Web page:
By Stacey Long
West Paces Ferry Orthodontics Clinical Manager
What are Wisdom Teeth?
Between the ages of 16 and 23, a young adult’s wisdom teeth begin to erupt behind their back molars. Some people only have one or two wisdom teeth emerge while others have all four wisdom teeth erupt. Wisdom teeth are extracted for a variety of reasons, such as impaction, infection, and overcrowding of teeth. In some cases, they do not need to be extracted but are removed by people who do not want to worry about future problems with their wisdom teeth.
Why Wisdom Teeth Should Be Extracted
In addition to impaction (a condition in which wisdom teeth cannot erupt because they are lying sideways in the gums), good reasons for having wisdom teeth removed include:
- Damage to other teeth by pushing teeth into other teeth’s roots
- Painful bite problems due to an uneven bite
- Development of sinus issues, sinus pressure, and chronic congestion
- Swelling and inflammation of gum tissue around wisdom teeth (swollen gums encourage cavities by forming pockets around teeth that attract bacteria)
If your wisdom teeth are causing pain or are negatively affecting your oral and general health, you should consider having them extracted.
Not All Wisdom Teeth Need To be Extracted
Why would a large percentage of people decide to have their wisdom teeth extracted? One reason involves the perception that all wisdom teeth need to be extracted eventually anyway. Some dentists encourage extraction of wisdom teeth by telling patients they would not have to deal with possible future problems with their wisdom teeth if they just had them removed.
Extraction of wisdom teeth is not without the risk of complications, however. If you have more than two wisdom teeth extracted, you will most likely be sedated during the procedure. General anesthesia makes some people sick to their stomach when they wake up. Also, you could suffer bleeding issues, post-extraction infections and a painful condition called “dry socket.” This happens when blood clots fail to form correctly in a wisdom tooth’s empty socket.
Should You Have Your Wisdom Teeth Extracted?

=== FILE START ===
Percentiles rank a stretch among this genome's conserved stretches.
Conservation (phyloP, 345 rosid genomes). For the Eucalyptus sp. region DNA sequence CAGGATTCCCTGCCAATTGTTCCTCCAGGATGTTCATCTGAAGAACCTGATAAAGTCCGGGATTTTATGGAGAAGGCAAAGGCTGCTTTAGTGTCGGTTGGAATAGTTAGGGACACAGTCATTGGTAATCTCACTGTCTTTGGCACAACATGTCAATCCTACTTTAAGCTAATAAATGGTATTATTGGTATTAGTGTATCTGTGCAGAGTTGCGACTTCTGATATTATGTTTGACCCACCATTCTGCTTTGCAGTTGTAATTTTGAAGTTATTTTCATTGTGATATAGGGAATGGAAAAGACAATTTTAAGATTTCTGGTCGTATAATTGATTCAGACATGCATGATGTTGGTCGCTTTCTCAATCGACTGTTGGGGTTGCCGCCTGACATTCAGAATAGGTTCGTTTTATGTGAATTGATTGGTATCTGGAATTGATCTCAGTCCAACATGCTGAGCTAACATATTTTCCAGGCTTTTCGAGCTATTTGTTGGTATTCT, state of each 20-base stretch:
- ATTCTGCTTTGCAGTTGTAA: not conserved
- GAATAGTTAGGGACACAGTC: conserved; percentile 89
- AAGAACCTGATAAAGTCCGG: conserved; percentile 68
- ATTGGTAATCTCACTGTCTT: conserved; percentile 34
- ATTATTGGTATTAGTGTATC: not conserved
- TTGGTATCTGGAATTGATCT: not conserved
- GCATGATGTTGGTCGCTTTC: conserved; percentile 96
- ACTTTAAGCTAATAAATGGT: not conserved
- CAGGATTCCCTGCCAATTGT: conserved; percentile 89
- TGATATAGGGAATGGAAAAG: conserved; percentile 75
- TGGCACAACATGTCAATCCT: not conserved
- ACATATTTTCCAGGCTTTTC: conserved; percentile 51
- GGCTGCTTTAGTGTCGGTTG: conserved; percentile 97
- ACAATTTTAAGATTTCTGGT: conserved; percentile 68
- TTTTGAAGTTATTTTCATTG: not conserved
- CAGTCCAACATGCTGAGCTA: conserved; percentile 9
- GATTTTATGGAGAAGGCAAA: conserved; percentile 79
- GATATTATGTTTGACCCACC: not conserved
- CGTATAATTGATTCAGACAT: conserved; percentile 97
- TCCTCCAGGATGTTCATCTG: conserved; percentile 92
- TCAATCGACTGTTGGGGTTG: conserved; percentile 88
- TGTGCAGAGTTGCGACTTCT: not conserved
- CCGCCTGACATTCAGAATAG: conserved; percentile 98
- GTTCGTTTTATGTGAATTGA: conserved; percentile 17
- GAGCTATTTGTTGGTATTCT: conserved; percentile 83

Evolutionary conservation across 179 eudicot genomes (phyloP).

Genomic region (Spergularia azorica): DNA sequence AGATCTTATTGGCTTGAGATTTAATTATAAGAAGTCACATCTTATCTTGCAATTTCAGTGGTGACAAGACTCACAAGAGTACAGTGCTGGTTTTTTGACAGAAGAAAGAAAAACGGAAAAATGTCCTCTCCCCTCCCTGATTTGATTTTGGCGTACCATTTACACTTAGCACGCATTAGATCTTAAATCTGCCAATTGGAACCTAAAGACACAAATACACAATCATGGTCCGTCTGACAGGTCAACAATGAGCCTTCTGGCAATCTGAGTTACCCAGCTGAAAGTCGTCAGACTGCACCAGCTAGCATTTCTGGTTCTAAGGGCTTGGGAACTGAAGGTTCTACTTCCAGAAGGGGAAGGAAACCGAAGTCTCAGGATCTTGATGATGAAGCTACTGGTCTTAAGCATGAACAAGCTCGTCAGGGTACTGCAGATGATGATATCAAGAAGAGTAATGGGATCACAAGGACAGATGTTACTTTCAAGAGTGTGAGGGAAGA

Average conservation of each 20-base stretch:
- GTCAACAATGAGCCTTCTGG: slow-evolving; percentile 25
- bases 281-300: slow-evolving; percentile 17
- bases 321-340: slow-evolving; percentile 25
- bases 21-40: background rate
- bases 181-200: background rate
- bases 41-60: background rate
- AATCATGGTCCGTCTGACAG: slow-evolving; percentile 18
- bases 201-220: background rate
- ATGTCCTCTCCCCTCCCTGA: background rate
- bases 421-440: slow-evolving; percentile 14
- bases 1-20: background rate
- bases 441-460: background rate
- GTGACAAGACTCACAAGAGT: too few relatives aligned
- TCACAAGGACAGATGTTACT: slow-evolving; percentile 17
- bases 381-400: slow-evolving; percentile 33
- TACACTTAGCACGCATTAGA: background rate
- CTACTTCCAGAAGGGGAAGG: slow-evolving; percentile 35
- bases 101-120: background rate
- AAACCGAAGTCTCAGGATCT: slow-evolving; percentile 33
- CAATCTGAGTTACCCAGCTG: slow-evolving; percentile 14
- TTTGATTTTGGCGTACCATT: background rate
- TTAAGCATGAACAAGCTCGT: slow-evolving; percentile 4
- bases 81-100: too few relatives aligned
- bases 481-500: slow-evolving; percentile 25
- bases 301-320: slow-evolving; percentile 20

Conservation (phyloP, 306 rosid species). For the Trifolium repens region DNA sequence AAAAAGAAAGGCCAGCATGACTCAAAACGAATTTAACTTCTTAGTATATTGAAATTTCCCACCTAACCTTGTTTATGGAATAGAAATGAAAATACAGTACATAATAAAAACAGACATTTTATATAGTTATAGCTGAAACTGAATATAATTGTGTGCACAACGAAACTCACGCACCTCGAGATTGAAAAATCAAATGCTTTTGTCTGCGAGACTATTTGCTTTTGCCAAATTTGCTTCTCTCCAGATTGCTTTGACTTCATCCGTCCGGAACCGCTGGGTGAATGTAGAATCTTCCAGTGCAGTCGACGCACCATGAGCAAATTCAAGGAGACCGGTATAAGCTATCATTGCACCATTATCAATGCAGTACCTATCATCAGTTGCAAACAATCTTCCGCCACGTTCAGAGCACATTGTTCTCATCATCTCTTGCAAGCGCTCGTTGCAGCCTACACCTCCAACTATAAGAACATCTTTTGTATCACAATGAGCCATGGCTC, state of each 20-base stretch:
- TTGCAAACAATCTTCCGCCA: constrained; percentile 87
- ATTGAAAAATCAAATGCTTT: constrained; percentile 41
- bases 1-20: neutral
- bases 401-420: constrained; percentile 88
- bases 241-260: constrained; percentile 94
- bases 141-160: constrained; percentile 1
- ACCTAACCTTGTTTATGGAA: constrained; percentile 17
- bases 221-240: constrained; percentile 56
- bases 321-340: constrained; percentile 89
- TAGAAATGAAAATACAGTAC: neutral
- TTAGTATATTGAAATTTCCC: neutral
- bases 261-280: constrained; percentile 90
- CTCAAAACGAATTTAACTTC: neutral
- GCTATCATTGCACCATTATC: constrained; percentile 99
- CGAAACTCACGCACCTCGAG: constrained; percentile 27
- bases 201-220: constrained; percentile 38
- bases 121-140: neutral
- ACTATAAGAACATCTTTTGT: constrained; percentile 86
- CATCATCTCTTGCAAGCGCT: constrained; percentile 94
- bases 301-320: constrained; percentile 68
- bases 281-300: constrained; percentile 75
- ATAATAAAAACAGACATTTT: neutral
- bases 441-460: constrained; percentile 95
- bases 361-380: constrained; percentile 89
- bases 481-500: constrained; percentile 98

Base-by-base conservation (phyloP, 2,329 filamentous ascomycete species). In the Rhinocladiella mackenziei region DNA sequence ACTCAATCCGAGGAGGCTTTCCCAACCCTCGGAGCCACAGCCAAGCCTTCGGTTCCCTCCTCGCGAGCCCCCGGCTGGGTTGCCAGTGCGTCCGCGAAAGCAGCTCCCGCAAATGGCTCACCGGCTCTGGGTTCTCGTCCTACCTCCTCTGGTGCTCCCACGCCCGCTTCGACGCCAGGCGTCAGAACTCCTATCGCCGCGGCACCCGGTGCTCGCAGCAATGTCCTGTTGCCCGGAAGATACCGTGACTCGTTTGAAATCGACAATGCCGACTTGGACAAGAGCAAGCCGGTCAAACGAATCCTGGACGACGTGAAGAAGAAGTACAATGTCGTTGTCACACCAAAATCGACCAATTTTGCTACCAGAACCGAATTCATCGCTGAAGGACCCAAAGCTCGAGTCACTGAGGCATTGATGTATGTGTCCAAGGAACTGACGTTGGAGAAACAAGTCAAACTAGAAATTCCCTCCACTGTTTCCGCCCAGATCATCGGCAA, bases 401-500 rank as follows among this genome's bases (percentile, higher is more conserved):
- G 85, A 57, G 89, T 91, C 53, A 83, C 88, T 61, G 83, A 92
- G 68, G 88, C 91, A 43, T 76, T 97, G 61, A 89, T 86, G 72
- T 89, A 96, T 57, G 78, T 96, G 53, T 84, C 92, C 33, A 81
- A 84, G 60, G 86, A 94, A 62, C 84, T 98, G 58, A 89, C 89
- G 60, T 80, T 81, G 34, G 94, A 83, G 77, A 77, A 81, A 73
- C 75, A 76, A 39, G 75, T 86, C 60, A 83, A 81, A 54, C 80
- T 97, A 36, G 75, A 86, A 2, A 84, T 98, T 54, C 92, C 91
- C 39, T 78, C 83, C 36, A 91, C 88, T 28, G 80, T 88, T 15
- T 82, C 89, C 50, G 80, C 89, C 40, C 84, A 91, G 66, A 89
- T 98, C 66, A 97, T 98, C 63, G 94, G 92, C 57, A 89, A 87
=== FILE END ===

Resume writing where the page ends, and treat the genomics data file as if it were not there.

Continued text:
Although wisdom teeth are all-too-routinely removed, deciding whether extraction of wisdom teeth is necessary should involve a trip to your dentist for a complete examination of your wisdom teeth and an informed discussion with your dentist. You should also be aware that certain wisdom teeth myths may influence your decision in the wrong way. Some of the myths include:
- It is easier on you physically if you have wisdom teeth removed as a young adult. Wrong & Right. You can experience the same complications as a teenager or young adult as you could as an older adult. That said, the bone around wisdom teeth gets denser as we age making the process more uncomfortable as we get older
- Leaving wisdom teeth in will force your front teeth to shift and become crooked. Wrong. As experts in orthodontics, we know that wisdom teeth do not crowd teeth, and should not affect the position of your other teeth at all. They can damage other teeth, but only those teeth they are directly in contact with while growing in
- Wisdom teeth increase the risk of oral disease. Wrong. Just because wisdom teeth are in the back of your mouth does not mean you cannot reach them with your toothbrush. If the wisdom tooth has partially broken through the gums but still remains partially covered this can be a cause for concern. Making sure you see your dentist every six months for a professional cleaning will also reduce your risk of cavities and gingivitis.
Have you had your wisdom teeth extracted? Have you chosen to keep your wisdom teeth? We are interested in hearing your stories about the pros, cons, and in-betweens of wisdom tooth extraction. Share in the comments!